Redefining Biological Horror: The Aesthetic Evolution of an Infected Body in HBO’s The Last of Us


  • Flavius Floare Babeș-Bolyai University, Cluj-Napoca, Romania


horror, television, video game, body horror, adaptation


The post-apocalyptic genre has seen a resurgence in 2023 due to HBO’s The Last of Us, a television adaptation based on Naughty Dog’s video game of the same name, where the society has collapsed due to an infection that causes human bodies to gradually mutate and become violent. There have been debates on whether the infected humans should be called “zombies”, as the word was banned on the production set and the creative director of the video game has refused numerous times to use the word when labeling the infected bodies. In this article, I am taking a closer look at the infection presented in the series, its impact on the human body, the mutation and transformation that precedes it, and the question of zombification in relation to an existing and real-world infection, as in the case Cordyceps fungus. Moreso, I will discuss the validity of considering analyzing The Last of Us through the body horror filter, due to the exploration of an infection that happens in stages, and the different anatomical and aesthetical changes it provokes to the human body.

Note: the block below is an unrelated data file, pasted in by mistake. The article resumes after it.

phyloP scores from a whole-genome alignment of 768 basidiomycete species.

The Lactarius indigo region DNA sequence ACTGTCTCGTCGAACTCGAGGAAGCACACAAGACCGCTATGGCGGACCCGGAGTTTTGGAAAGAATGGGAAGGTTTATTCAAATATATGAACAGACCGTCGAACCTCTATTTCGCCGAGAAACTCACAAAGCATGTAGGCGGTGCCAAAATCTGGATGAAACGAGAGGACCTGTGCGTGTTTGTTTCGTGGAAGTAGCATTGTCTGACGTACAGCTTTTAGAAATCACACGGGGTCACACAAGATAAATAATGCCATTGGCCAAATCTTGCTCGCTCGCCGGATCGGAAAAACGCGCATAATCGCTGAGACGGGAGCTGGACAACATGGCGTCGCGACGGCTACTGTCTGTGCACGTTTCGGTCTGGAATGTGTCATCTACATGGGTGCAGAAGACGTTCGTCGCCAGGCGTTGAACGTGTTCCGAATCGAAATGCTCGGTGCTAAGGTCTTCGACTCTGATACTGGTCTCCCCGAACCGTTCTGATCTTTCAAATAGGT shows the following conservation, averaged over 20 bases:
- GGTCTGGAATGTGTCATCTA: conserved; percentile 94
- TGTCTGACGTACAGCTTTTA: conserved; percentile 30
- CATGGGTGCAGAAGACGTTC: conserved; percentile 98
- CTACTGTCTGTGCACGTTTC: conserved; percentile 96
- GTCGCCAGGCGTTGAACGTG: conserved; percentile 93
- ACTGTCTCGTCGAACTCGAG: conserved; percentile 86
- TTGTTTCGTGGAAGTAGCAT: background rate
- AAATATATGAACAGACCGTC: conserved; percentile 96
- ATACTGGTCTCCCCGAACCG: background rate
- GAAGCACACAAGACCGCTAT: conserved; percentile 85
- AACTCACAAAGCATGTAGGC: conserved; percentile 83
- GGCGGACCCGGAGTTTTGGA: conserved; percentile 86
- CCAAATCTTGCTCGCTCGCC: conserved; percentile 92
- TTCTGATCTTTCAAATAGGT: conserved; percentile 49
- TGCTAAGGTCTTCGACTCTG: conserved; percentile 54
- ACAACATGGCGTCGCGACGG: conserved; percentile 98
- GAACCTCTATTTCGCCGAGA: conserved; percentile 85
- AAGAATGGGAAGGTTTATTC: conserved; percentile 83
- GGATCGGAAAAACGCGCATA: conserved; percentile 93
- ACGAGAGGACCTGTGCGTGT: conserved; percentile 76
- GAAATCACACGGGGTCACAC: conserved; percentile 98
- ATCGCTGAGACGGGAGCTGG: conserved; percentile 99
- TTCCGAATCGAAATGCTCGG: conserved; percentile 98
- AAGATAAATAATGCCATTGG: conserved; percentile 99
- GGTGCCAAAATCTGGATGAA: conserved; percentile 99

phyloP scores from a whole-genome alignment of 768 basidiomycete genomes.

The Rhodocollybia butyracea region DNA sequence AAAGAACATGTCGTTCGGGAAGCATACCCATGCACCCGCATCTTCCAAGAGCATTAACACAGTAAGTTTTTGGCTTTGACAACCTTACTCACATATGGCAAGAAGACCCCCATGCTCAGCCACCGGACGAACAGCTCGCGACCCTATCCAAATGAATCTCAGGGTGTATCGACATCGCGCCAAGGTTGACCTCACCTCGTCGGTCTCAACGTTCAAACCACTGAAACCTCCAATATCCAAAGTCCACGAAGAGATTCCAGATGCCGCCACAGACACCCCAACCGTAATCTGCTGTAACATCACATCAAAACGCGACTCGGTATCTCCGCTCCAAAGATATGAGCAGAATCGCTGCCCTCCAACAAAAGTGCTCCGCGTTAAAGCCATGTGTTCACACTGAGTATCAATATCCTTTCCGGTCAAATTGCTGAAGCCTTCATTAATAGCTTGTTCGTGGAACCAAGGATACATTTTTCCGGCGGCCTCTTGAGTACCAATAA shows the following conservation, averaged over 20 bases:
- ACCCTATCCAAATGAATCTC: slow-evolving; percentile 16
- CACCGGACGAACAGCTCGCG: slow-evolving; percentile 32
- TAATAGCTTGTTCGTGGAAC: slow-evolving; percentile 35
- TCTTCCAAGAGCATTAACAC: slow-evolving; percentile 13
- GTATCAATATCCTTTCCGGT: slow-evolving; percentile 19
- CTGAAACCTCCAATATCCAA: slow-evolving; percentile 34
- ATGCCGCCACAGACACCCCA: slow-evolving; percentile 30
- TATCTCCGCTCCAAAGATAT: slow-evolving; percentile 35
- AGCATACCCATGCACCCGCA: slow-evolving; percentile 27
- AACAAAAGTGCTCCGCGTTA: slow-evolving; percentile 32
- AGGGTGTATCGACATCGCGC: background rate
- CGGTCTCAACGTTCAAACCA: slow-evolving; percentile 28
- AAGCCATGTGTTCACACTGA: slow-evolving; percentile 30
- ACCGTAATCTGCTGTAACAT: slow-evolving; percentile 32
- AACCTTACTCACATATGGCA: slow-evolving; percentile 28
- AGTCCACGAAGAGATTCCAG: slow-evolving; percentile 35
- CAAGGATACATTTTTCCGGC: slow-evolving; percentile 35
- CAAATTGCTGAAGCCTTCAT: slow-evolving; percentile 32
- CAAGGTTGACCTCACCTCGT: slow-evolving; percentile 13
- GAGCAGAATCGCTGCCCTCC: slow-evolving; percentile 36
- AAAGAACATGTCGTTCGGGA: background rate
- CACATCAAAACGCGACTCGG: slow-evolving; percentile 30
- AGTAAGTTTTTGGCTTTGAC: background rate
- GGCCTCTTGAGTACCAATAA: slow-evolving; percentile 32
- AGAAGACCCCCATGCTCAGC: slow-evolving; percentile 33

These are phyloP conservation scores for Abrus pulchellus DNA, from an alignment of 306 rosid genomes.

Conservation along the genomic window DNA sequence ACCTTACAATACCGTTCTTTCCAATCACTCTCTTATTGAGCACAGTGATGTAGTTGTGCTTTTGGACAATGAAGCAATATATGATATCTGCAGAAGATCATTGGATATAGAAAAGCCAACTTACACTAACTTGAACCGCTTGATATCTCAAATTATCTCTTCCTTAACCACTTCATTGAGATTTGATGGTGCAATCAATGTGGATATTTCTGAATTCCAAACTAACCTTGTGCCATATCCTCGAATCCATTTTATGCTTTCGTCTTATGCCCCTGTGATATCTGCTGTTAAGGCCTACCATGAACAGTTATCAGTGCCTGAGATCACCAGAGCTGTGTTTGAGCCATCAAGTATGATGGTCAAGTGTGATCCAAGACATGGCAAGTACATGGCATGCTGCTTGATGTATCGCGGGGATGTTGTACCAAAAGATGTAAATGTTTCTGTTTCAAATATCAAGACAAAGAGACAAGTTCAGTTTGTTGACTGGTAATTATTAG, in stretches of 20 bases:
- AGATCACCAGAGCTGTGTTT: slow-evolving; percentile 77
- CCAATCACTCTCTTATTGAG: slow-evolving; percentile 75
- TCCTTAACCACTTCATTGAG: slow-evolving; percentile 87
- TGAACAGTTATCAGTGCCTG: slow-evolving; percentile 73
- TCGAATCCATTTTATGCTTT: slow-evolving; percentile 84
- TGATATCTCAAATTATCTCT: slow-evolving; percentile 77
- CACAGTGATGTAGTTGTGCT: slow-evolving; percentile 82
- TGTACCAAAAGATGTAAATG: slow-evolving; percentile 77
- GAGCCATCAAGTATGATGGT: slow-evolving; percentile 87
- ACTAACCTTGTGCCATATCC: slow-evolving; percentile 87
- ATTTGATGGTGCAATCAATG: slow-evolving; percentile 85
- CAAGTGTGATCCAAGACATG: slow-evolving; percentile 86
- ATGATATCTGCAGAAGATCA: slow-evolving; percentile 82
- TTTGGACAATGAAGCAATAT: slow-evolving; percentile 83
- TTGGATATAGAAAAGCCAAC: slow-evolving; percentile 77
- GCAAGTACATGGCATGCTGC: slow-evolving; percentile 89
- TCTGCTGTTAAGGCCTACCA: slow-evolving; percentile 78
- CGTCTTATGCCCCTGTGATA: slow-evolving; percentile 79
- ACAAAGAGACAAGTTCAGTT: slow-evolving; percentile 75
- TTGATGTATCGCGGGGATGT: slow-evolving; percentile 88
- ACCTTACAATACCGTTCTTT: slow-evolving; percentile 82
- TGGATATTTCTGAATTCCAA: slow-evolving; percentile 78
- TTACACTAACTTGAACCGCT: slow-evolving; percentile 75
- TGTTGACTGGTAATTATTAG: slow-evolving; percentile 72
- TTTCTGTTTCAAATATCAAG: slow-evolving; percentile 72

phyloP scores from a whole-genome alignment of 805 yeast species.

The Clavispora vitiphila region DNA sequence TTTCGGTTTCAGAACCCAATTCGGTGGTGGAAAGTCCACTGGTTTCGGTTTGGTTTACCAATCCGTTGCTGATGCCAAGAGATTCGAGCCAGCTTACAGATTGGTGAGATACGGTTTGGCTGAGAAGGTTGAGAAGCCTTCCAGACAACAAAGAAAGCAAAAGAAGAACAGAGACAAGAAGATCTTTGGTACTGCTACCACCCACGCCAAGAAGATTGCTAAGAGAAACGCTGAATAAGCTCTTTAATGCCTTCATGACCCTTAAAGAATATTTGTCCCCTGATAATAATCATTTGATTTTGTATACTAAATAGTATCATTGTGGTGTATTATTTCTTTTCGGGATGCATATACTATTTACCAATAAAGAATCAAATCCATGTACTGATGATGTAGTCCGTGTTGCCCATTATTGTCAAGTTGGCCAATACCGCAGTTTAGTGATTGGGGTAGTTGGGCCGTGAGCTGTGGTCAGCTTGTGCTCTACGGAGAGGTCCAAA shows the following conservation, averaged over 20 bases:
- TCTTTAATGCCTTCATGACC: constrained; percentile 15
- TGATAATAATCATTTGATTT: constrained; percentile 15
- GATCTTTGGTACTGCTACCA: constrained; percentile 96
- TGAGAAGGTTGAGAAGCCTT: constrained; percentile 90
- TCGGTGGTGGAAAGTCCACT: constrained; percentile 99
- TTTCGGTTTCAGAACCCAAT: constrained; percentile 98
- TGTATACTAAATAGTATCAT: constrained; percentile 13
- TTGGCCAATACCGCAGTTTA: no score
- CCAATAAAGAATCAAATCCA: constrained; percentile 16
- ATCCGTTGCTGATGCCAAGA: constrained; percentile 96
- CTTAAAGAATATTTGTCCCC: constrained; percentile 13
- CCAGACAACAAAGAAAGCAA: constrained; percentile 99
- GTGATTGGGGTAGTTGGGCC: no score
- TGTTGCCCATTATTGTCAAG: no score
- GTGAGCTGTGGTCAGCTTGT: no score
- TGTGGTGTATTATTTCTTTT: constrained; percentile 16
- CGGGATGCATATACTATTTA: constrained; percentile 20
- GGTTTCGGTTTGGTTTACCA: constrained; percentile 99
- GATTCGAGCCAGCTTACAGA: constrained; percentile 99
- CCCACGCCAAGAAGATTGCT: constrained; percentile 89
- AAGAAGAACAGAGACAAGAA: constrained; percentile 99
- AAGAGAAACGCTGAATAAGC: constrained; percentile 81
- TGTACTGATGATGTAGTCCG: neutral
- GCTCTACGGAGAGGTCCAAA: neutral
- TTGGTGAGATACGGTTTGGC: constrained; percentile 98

Author Biography

Flavius Floare, Babeș-Bolyai University, Cluj-Napoca, Romania

FLAVIUS FLOARE is researcher at the Faculty of Theatre and Film, Babeș-Bolyai University, Cluj-Napoca. His main area of research and interest is the psychological horror sub-genre and its exploration in contemporary cinema. Amongst his other interests, the video game is a source of research, due to the medium's proximity to film and horror.




How to Cite

Floare, F. (2023). Redefining Biological Horror: The Aesthetic Evolution of an Infected Body in HBO’s The Last of Us. Studia Universitatis Babeș-Bolyai - Dramatica, 68(1), 125–140. Retrieved from